The obvious question is whether or not this is enough to create a diamond, and the answer is vague and inconsistent. The carbon found in cremains may or may not be enough to create a diamond. Additional carbon is often added to complete the process. This is sometimes through hair or other sources that you can provide, or it may be from an outside source. If you provide 100% of the necessary carbon, then in theory the resulting diamond could be made up of just your carbon and the natural seed, but actually knowing how much of the resulting gem is formed from carbon you provide is impossible.

There is no way whatsoever to determine what percentage of the complete diamond was derived from the ashes you supplied.

In the eyes of modern testing equipment, carbon is carbon. As stated above, there is no DNA or other personal marker. This means it is basically impossible to verify any sort of claim as to what percentage of your diamond is or is not from carbon you provide.

Even if you fully trust the process, and if you fully trust the company performing the grow: The cremation diamond could, in theory, still only have a very small percentage of the carbon you provided in its total makeup. There is no way to quantify it, and no way to know for sure.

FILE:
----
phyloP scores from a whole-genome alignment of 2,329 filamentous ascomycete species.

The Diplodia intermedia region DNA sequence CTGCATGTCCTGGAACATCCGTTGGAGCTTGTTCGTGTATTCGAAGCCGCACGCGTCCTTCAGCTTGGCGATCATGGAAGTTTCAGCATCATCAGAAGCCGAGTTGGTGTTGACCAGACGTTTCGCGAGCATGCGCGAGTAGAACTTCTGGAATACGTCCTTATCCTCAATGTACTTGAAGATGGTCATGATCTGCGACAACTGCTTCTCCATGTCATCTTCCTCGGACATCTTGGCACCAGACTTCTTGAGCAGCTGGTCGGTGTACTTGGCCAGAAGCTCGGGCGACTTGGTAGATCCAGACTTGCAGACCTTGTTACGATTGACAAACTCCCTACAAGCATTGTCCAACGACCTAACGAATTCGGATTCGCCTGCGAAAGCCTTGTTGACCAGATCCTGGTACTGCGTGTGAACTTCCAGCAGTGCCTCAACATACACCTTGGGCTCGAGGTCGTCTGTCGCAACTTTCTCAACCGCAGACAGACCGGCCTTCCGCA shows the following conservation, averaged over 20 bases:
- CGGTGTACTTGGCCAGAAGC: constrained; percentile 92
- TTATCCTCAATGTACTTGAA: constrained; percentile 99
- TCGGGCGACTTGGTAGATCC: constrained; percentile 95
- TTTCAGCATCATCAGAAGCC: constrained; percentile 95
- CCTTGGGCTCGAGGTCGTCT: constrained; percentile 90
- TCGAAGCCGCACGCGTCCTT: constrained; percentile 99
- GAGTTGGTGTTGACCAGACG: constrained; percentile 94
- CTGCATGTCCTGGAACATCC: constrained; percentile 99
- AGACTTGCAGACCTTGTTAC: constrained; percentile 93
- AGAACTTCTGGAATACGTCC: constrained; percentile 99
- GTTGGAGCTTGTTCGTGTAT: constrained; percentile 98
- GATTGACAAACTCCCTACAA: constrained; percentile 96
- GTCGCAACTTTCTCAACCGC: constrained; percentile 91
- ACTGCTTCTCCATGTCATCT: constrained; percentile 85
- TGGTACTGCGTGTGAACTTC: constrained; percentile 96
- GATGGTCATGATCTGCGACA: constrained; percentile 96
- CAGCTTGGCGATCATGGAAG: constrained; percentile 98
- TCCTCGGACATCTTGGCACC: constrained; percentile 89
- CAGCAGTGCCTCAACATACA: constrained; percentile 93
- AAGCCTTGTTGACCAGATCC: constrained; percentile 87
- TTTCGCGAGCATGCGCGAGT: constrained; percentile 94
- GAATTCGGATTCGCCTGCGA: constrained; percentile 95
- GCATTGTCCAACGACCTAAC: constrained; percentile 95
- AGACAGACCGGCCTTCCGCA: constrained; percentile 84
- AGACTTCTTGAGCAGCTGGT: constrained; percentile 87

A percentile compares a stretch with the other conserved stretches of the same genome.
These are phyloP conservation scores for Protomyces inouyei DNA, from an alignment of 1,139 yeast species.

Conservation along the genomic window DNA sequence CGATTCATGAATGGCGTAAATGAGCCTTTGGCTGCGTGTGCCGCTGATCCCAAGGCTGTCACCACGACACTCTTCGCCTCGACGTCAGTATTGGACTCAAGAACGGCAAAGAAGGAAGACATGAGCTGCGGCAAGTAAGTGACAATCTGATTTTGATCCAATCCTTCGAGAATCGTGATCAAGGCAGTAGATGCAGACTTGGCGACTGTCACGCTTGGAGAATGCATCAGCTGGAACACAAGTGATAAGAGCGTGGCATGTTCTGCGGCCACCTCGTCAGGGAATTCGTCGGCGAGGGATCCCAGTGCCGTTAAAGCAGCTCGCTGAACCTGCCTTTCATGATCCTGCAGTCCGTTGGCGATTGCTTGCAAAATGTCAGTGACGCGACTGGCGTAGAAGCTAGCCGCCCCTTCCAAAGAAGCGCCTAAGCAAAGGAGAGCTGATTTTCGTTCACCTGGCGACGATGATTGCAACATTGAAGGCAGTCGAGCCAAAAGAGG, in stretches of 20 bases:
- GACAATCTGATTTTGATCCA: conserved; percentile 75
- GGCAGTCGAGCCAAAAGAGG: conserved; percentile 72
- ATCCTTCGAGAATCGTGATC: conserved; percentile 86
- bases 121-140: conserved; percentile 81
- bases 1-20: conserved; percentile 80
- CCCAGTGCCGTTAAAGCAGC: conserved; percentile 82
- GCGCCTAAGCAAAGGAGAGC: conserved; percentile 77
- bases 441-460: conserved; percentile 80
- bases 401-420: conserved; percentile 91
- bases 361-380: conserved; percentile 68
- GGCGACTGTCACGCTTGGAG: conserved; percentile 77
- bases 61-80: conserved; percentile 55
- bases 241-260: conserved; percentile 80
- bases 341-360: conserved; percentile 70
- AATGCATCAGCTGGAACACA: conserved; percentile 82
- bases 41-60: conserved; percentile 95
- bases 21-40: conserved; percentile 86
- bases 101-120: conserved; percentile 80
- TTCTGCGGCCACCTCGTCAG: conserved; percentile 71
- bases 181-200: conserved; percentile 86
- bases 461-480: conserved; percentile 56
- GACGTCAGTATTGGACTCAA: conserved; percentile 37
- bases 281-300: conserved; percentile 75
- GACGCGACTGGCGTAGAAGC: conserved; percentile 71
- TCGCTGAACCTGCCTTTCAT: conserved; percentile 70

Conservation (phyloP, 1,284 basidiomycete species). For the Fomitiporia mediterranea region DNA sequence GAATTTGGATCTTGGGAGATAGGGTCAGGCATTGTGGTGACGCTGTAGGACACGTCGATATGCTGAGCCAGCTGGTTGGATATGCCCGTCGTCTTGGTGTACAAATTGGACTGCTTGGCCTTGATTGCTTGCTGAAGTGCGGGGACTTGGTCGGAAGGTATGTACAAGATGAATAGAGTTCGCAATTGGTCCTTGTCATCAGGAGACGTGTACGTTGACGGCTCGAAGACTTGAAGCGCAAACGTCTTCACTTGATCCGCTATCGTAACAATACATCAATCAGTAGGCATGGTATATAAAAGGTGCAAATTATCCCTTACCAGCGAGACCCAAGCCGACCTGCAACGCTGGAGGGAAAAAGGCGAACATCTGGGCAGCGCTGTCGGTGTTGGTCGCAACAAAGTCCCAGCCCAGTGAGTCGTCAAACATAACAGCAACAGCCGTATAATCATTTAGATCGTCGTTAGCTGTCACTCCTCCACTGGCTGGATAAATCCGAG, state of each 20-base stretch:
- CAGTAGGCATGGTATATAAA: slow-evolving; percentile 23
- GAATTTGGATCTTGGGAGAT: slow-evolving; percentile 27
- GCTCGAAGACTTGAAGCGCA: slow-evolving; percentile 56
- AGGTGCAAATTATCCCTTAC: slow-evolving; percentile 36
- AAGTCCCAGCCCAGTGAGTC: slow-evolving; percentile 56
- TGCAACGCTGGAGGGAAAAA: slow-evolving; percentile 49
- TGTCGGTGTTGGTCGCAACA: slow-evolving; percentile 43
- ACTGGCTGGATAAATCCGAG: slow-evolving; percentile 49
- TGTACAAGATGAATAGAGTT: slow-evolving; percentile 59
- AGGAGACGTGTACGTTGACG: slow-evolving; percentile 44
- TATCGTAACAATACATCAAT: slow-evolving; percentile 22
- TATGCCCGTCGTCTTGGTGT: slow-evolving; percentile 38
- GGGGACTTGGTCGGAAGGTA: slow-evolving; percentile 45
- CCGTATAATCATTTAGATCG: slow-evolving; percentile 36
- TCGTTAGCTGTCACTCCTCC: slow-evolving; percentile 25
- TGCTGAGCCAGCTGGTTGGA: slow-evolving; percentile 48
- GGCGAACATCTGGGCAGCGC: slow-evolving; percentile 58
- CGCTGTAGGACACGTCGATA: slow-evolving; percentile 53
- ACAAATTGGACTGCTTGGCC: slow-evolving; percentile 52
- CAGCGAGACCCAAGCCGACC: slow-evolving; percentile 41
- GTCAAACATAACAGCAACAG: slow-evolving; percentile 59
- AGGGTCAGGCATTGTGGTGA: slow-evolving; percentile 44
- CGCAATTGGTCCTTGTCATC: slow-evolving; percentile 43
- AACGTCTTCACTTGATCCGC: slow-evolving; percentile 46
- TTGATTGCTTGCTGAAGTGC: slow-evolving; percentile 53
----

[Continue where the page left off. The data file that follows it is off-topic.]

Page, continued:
There is one more factor that is almost never discussed.

Carbon Is Forever

Carbon exists on Earth in three isotopes. Two of these, C-12 and C-13, are stable. They are as old as the planet we live on, in fact, most scientists would argue they are older than that, and because they are stable they will exist forever.

We get carbon from a number of different sources, and we also lose carbon in a number of ways. The most common of these is breathing - a process by which we humans exhale carbon thousands of times a day in the form of CO2.

If you remember learning about the carbon cycle in school, we're all part of that. The carbon in our bodies isn't specifically ours, it is recycled millions of times over.

The carbon that is recovered from ashes comes from bones, which is calcium carbonate. Although you may think of your bones as unchanging, they are actually reforming daily, and this process involves the expulsion and recycling of carbon as well. The carbon in your bones may not have actually been part of you for very long.